Each year at the translation school of the University of Ottawa we used to host a group of sixteen-year-old students from local secondary schools and give them a chance to try their skill at interpreting. We didn`t expect an expert performance; we only wanted to give them an idea of the difficulty of the task, but sometimes we had a surprise. I always remember one girl who gave a flawless consecutive French rendition of a five-minute English speech taken from a bank of speeches that we used for training our advanced graduate students. I and my colleagues were floored. Why would we submit such a genius to even one year of classes? Therefore the following exploit doesn't surprise me as much as it seems to have done the reporters from The Indian Express and News 18.

"Rahul Gandhi lauds student for translating his speech. 
"A class 11 student earned praise from Congress MP Rahul Gandhi during his visit to Wayanad for flawlessly translating his English speech into Malayalam. He was addressing a group of students after inaugurating a new science block in the school on Thursday. During his previous visits to Kerala, Gandhi faced problems when his translators failed to articulate his speeches.
 "Fathima Safa, a 16-year-old student at the Government Higher Secondary School in Karuvarkkundu at Wadoor, stepped forward when Gandhi sought help from the audience.
"'Is there any student who would like to translate what I am saying?' Gandhi asked. 
"Safa lifted her hand and was promptly asked by the Congress leader to come to the stage.
The young student without any hesitation climbed onto the stage and translated Gandhi's speech into Malayalam without any trouble.
"Gandhi later thanked her and handed over a chocolate in appreciation.
An elated Safa later said she never thought she would get such an opportunity."

Malayalam is a Dravidian language with nearly 40 million speakers mainly in the state of Kerala. Kerala is on tte southwestern coast of India. Note that Ghandi gave his speech in English, not Hindi. English is still an official language in India, and it's still very much in use in its everyday life and its literature. It`s an enduring legacy of colonialism. which offers the advantage of neutrality, of not being associated with a particular region or people.to the detriment of others.

Sources
Express Web Staff. Kerala student wins praise for flawlessly translating Rahul Gandhi’s speech. The Indian Express, 5 December 2019.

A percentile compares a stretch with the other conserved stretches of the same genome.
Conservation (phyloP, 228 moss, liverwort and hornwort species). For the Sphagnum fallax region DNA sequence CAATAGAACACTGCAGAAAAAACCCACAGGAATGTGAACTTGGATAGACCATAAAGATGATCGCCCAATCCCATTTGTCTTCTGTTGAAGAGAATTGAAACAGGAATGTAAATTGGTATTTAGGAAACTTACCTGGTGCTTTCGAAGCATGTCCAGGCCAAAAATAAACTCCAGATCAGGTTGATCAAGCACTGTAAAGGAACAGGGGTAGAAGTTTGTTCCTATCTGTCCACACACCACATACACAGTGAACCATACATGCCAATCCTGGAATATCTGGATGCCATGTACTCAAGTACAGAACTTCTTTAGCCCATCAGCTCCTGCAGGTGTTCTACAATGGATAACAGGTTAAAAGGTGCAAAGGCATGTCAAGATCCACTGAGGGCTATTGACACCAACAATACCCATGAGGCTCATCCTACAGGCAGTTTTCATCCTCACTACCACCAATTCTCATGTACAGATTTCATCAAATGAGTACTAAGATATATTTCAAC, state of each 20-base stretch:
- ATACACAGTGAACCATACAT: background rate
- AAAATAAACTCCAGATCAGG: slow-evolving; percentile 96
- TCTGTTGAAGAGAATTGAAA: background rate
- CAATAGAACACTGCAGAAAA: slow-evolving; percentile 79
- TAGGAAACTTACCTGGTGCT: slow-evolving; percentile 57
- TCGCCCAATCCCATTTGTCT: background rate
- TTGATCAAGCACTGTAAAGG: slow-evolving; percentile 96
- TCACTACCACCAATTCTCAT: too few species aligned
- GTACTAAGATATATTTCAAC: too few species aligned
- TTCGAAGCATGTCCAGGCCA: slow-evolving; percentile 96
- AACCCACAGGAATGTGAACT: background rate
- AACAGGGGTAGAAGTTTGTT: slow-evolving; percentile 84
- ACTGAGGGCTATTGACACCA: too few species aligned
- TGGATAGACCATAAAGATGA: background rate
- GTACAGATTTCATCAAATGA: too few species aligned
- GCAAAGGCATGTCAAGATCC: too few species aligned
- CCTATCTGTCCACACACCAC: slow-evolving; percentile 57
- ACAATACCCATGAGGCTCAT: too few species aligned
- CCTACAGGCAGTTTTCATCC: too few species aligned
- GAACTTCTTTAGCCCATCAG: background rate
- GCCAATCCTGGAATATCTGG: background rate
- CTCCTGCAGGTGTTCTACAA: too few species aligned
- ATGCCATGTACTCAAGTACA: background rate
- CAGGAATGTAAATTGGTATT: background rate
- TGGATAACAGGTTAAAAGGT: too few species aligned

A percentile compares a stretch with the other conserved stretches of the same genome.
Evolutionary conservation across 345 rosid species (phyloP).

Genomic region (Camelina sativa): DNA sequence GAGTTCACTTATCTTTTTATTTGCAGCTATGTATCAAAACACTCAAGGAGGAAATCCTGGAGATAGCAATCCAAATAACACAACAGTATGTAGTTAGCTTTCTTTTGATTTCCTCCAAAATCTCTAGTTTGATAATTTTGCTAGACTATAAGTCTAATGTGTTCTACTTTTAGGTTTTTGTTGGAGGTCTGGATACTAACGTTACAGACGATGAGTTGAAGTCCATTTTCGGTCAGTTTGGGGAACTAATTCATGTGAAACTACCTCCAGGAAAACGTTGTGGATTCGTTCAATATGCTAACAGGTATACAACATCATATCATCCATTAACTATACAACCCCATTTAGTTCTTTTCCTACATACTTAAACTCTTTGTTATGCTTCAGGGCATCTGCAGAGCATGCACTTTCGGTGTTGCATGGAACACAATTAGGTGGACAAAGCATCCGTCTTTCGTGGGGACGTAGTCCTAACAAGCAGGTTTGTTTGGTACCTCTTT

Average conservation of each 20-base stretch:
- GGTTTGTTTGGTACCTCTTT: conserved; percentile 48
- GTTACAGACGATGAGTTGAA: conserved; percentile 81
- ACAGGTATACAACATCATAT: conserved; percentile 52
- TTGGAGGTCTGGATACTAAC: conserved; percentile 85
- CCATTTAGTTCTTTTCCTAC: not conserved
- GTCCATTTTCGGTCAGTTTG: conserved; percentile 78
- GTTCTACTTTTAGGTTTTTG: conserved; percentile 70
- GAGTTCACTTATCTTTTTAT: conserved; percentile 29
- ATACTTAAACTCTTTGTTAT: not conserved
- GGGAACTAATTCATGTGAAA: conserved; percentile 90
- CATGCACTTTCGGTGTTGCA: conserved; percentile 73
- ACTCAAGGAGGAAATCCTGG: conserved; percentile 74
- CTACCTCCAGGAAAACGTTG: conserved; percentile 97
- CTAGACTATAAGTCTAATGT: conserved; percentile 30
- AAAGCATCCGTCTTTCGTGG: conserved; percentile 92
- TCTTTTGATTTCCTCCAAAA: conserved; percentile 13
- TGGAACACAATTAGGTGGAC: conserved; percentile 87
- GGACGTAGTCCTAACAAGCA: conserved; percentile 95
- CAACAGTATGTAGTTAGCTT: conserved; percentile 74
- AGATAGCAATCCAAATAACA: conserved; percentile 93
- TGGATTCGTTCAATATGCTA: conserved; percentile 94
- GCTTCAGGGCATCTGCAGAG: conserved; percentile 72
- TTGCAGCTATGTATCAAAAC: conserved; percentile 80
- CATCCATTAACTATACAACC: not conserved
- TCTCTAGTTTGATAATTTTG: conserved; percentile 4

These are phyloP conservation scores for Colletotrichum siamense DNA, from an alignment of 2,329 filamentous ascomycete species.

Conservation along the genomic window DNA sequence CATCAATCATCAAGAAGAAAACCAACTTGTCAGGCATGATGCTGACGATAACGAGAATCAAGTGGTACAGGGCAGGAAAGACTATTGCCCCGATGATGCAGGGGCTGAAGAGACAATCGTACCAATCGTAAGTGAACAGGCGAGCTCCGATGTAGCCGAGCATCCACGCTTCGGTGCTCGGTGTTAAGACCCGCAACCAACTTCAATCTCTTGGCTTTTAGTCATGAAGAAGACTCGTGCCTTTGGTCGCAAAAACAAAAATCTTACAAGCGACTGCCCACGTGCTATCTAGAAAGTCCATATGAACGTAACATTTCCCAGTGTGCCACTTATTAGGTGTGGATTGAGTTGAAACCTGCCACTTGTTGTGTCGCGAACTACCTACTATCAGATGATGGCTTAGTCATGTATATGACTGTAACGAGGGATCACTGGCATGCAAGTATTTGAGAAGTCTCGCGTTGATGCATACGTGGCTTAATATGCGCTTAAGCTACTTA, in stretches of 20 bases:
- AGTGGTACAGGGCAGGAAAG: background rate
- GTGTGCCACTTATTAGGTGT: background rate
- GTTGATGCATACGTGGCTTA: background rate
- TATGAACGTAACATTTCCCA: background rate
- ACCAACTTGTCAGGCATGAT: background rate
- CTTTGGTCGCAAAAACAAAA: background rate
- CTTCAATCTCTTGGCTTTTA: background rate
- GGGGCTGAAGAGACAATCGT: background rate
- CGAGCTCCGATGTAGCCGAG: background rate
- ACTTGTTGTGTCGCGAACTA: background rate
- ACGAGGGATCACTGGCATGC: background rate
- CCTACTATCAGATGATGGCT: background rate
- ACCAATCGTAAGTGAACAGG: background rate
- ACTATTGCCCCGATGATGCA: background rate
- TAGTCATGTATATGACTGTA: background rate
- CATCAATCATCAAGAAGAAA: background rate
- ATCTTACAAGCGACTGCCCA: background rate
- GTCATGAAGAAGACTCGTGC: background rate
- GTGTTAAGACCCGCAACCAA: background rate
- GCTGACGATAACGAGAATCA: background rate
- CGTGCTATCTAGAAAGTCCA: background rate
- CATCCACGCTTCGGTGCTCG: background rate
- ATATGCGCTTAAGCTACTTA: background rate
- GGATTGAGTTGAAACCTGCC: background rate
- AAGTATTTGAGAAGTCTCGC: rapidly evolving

Kerala Class 11 Student Turns Translator for Rahul Gandhi at Wayanad School. News 18, 5 December 2019.

Image
The above image is from a video clip that appeared in both the newspaper reports.

Tuesday, November 26, 2019

News from India


Those of you who've read the 2017 guest post on this blog by Indian translator Prabha Sridevan (see photo), and especially the several of you who've sent appreciative comments, will be pleased to learn that she's just won a prestigious literary award. (To retrieve the post, enter Prabha in the Search box on the right.)

"At the valedictory of the 3rd edition of the three day literary fest ‘Valley of Words’, held at Dehradun [in the foothills of the Himalayas] on Nov. 17, Prabha Sridevan, retired judge, Madras High Court, won an award under the category ‘Translation from regional language [Tamil] into English’ for her book ‘Echoes of the Veena’.
"Prabha who retired in 2010 has been actively translating books since 2012.
"Her first book, ‘Seeing in the Dark’, a translation of late writer Choodamani’s short stories, was published by Oxford University Press in 2015.
"Her second book ‘Echoes of the Veena’, which was a translation of 18 stories written by the same author, was published by Ratna Sagar P. Ltd in July 2018.
"She has also translated the short stories of Seeta Ravi, Vaasanthi and Kavitha Swarnavalli. Stories from her translated works have been turned into plays by the Madras Players [in Chennai]. Her third book which is a translation of Thoppil Mohammed Meeran’s short stories will come out next year."
It was the sensitivity of the stories in Seeing in the Dark that first led me to get in touch with her.